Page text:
The genome was assembled at Takara Bio. The adaptor sequences of Illumina reads were trimmed using cutadapt v1.2.1.37 The trimmed Illumina reads were assembled using ALLPATHS-LG v52488,38 with the setting HAPLOIDIFY= TRUE. PacBio reads of longer than 1,000 bp were used for gap-closing and further scaffolding of the assemblies obtained from the Illumina reads by PBJelly2 v14.1.14 under default settings.27 Sequences homologous to bacterial, fungal, and human (hg19) genome sequences, vector sequences from UniVec (http://www.ncbi.nlm.nih.gov/tools/vecscreen/univec/), chloroplast (Accession number: NC_000932.1) and mitochondrial (Accession number: NC_001284.2) genome sequences from A. thaliana, and the PhiX sequence used for background controlling in Illumina sequencing by BLASTN39 searches with an E-value cutoff of 1E-10 and length coverage of ≥10%, were excluded as probable contamination. Finally, scaffolds longer than 300 bp were selected and designated Cqu_r1.0. Repetitive sequences in Cqu_r1.0 were detected using RepeatScout 1.0.5.40 and RepeatMasker 4.0.3 (http://www.repeatmasker.org) as described previously.35

Gene prediction and annotation

To analyse the relationship between the transcriptome and the quinoa genome sequences, we mapped a de novo assembly of transcriptome sequences against Cqu_r1.0. De novo assembly was conducted using the software tools Velvet v1.2.10 and Oases v0.2.08.41,42 A multi-kmer approach was applied. In this approach, separate kmers are first assembled (kmers 59, 69, 79, 89) and then the set of assemblies is merged into a single ‘merged’ assembly (kmer 29). The assembled transcripts were clustered based on sequence identity (≥99%) using the software CD-HIT-EST v4.6.43 These transcripts were mapped against the genome sequence (Cqu_r1.0) using GMAP v2016-05-01 software44 with the threshold option of ≥95% identity and ≥80% coverage.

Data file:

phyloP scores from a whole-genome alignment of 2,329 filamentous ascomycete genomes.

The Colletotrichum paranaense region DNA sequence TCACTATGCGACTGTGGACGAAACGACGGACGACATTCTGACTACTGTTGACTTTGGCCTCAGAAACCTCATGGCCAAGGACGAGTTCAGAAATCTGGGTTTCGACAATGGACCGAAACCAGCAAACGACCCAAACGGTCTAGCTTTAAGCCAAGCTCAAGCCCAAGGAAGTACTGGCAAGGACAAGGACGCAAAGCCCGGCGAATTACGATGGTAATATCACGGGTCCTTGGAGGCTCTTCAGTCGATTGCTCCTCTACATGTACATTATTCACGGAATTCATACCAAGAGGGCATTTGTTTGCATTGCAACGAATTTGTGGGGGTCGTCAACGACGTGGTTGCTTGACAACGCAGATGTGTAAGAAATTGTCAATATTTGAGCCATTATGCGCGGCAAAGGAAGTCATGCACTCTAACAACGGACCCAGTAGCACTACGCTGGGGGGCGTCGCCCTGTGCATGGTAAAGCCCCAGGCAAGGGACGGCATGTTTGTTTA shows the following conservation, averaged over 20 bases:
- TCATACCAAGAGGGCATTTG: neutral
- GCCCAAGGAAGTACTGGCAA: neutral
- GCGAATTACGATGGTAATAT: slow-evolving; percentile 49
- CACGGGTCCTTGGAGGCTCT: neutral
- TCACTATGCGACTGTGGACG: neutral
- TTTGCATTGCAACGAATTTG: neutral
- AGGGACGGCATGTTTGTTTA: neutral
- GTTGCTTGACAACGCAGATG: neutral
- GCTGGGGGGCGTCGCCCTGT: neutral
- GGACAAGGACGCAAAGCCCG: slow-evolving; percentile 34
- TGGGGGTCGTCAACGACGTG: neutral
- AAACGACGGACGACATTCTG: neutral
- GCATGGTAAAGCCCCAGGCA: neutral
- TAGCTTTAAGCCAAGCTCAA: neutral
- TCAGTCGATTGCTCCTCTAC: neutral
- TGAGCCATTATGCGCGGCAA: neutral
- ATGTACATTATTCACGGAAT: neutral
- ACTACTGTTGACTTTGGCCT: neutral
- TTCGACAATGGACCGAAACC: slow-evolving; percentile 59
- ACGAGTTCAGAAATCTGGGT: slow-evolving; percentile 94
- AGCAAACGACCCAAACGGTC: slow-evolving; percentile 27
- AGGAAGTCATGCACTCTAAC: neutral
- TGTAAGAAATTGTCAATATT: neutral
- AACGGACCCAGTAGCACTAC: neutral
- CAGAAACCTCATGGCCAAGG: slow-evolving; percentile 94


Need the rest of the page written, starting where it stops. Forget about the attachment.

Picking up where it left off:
RNA-Seq reads were mapped onto the draft genome sequence (Cqu_r1.0) with TopHat 2.0.12.45 The bam file obtained was used to generate the training set for the gene prediction of BRAKER1 pipeline.46 Using the training set, the genes were predicted by Augustus 3.0.3.47 The RNA-Seq reads were mapped onto the predicted genes, and splicing variants were excluded by RSEM 1.2.15.48 The predicted genes in the quinoa genome together with those in S. oleracea (Spinach-1.0, 21,702 genes), B. vulgaris (RefBeet-1.1, 27,421 genes), Amaranthus hypochondriacus (AhG2s, 30,564 genes), and A. thaliana genomes (TAIR10, 35,386 genes) were clustered using the CD-HIT program43 with the parameters c = 0.4 and aL = 0.4.

The predicted genes were subjected to similarity searches against the NCBI NR database (ftp://ftp.ncbi.nlm.nih.gov/blast/db/FASTA/nr.gz) and amino acid sequences of A. thaliana from TAIR10 (https://www.arabidopsis.org) using BLASTX with an E-value cutoff of 1E-10. The top hit was used to assign the product name. BLAST searches against UniProt (TrEMBL + Swiss-Prot) with an E-value cut-off of 1E-20 were also carried out. A domain search against InterPro (http://www.ebi.ac.uk/interpro/) was conducted using InterProScan49 with an E-value cutoff of 1.0. Finally, genes were classified based on the NCBI euKaryotic clusters of Orthologous Groups (KOG) database50 by performing BLAST searches with an E-value cutoff of 1E-4. In addition, the genes were mapped onto the KEGG reference pathways by BLAST searches against the KEGG GENES database (http://www.genome.jp/kegg/genes.html) with an E-value cut-off of 1E-4, length of coverage of 25%, and identity of 50%.